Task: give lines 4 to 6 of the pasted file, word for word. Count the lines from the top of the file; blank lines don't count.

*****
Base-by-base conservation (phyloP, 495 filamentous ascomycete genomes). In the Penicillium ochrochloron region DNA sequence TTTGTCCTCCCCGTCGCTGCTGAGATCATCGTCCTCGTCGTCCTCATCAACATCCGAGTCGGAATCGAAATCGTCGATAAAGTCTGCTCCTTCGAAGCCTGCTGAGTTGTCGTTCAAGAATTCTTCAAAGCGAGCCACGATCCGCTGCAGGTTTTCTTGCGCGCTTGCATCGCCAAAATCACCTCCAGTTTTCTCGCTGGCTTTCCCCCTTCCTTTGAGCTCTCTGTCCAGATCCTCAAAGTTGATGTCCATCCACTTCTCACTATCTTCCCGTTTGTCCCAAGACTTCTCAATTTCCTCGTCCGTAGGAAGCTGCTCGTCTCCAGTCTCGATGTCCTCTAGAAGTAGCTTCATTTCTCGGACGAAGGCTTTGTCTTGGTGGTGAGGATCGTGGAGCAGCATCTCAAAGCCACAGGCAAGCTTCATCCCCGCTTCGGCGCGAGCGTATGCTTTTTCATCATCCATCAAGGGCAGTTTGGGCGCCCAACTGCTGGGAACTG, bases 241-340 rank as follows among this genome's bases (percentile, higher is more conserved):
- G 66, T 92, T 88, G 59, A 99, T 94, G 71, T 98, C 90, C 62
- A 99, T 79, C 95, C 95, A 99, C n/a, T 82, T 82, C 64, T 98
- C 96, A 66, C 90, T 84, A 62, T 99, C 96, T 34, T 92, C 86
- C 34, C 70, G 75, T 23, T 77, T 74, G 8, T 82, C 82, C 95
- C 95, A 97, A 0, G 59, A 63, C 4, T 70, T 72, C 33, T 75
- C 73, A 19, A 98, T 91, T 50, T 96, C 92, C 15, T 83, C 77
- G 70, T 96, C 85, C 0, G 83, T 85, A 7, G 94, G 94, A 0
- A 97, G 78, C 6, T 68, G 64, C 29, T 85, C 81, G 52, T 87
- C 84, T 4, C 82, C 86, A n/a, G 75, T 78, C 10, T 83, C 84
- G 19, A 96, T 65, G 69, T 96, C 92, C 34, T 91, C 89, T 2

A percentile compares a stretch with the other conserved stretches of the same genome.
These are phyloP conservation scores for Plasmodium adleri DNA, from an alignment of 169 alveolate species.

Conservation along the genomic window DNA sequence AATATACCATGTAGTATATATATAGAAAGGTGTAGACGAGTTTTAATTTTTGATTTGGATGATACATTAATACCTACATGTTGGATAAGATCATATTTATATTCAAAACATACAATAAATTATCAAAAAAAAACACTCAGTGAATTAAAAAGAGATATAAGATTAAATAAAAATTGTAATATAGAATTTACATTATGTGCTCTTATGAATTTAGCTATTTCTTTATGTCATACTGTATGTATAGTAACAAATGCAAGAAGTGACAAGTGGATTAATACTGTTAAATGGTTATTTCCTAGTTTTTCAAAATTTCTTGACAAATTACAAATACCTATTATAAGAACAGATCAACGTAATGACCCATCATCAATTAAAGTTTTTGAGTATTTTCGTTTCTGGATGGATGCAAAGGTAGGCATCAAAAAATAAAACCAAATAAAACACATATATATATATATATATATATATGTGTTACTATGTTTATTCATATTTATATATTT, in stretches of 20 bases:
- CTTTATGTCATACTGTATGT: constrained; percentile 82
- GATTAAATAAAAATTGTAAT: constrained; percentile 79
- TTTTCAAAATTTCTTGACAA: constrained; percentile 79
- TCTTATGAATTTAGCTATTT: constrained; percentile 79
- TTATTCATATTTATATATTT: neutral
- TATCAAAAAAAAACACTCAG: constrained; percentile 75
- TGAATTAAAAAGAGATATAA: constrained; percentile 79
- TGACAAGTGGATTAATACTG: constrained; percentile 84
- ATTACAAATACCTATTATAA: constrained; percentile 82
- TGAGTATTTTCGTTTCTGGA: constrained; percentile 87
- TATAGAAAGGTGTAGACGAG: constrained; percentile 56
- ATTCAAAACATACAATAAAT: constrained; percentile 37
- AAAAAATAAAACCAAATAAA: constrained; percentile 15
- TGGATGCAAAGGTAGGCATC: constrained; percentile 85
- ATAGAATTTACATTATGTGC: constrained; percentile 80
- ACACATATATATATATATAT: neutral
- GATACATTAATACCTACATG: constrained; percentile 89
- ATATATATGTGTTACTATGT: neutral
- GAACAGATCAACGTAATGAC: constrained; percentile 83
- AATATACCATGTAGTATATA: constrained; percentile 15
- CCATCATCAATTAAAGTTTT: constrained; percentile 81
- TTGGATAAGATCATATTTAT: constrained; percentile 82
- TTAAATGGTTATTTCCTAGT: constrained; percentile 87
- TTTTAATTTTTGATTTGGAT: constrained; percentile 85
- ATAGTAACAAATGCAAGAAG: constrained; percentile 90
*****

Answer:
- C 96, A 66, C 90, T 84, A 62, T 99, C 96, T 34, T 92, C 86
- C 34, C 70, G 75, T 23, T 77, T 74, G 8, T 82, C 82, C 95
- C 95, A 97, A 0, G 59, A 63, C 4, T 70, T 72, C 33, T 75